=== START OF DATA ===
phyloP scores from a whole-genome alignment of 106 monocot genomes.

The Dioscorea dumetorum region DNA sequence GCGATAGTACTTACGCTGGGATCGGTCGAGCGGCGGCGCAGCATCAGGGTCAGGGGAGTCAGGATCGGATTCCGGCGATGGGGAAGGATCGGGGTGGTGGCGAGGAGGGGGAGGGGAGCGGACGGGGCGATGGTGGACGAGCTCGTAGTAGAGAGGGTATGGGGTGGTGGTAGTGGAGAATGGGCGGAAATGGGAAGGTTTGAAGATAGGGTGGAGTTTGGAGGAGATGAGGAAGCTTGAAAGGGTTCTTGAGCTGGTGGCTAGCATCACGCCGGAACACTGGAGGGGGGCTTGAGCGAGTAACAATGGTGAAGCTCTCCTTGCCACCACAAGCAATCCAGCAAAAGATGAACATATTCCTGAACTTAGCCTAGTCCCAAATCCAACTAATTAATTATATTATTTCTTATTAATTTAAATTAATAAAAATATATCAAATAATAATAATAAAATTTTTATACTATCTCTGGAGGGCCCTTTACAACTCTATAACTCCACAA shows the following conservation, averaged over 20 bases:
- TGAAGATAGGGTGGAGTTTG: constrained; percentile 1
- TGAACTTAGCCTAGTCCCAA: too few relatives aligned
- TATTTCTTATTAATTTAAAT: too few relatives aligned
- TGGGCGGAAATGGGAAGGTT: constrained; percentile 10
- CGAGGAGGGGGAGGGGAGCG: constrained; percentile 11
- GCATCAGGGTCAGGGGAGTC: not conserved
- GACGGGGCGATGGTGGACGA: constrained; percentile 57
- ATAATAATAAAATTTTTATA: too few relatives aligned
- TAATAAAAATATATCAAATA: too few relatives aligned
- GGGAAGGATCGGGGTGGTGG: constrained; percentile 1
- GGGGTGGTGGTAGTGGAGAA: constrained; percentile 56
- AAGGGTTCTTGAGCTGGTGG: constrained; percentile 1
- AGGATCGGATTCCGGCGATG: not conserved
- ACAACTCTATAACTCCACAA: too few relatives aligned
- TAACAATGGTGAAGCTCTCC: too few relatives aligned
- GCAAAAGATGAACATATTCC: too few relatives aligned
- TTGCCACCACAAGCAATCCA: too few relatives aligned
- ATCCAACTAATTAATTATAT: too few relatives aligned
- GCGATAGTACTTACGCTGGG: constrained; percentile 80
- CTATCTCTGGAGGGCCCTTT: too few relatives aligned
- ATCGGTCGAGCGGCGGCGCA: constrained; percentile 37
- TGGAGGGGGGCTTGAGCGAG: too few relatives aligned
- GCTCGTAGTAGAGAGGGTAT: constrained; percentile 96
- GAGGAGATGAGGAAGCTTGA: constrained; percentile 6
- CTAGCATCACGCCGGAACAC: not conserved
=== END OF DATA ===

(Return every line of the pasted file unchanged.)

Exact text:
phyloP scores from a whole-genome alignment of 106 monocot genomes.

The Dioscorea dumetorum region DNA sequence GCGATAGTACTTACGCTGGGATCGGTCGAGCGGCGGCGCAGCATCAGGGTCAGGGGAGTCAGGATCGGATTCCGGCGATGGGGAAGGATCGGGGTGGTGGCGAGGAGGGGGAGGGGAGCGGACGGGGCGATGGTGGACGAGCTCGTAGTAGAGAGGGTATGGGGTGGTGGTAGTGGAGAATGGGCGGAAATGGGAAGGTTTGAAGATAGGGTGGAGTTTGGAGGAGATGAGGAAGCTTGAAAGGGTTCTTGAGCTGGTGGCTAGCATCACGCCGGAACACTGGAGGGGGGCTTGAGCGAGTAACAATGGTGAAGCTCTCCTTGCCACCACAAGCAATCCAGCAAAAGATGAACATATTCCTGAACTTAGCCTAGTCCCAAATCCAACTAATTAATTATATTATTTCTTATTAATTTAAATTAATAAAAATATATCAAATAATAATAATAAAATTTTTATACTATCTCTGGAGGGCCCTTTACAACTCTATAACTCCACAA shows the following conservation, averaged over 20 bases:
- TGAAGATAGGGTGGAGTTTG: constrained; percentile 1
- TGAACTTAGCCTAGTCCCAA: too few relatives aligned
- TATTTCTTATTAATTTAAAT: too few relatives aligned
- TGGGCGGAAATGGGAAGGTT: constrained; percentile 10
- CGAGGAGGGGGAGGGGAGCG: constrained; percentile 11
- GCATCAGGGTCAGGGGAGTC: not conserved
- GACGGGGCGATGGTGGACGA: constrained; percentile 57
- ATAATAATAAAATTTTTATA: too few relatives aligned
- TAATAAAAATATATCAAATA: too few relatives aligned
- GGGAAGGATCGGGGTGGTGG: constrained; percentile 1
- GGGGTGGTGGTAGTGGAGAA: constrained; percentile 56
- AAGGGTTCTTGAGCTGGTGG: constrained; percentile 1
- AGGATCGGATTCCGGCGATG: not conserved
- ACAACTCTATAACTCCACAA: too few relatives aligned
- TAACAATGGTGAAGCTCTCC: too few relatives aligned
- GCAAAAGATGAACATATTCC: too few relatives aligned
- TTGCCACCACAAGCAATCCA: too few relatives aligned
- ATCCAACTAATTAATTATAT: too few relatives aligned
- GCGATAGTACTTACGCTGGG: constrained; percentile 80
- CTATCTCTGGAGGGCCCTTT: too few relatives aligned
- ATCGGTCGAGCGGCGGCGCA: constrained; percentile 37
- TGGAGGGGGGCTTGAGCGAG: too few relatives aligned
- GCTCGTAGTAGAGAGGGTAT: constrained; percentile 96
- GAGGAGATGAGGAAGCTTGA: constrained; percentile 6
- CTAGCATCACGCCGGAACAC: not conserved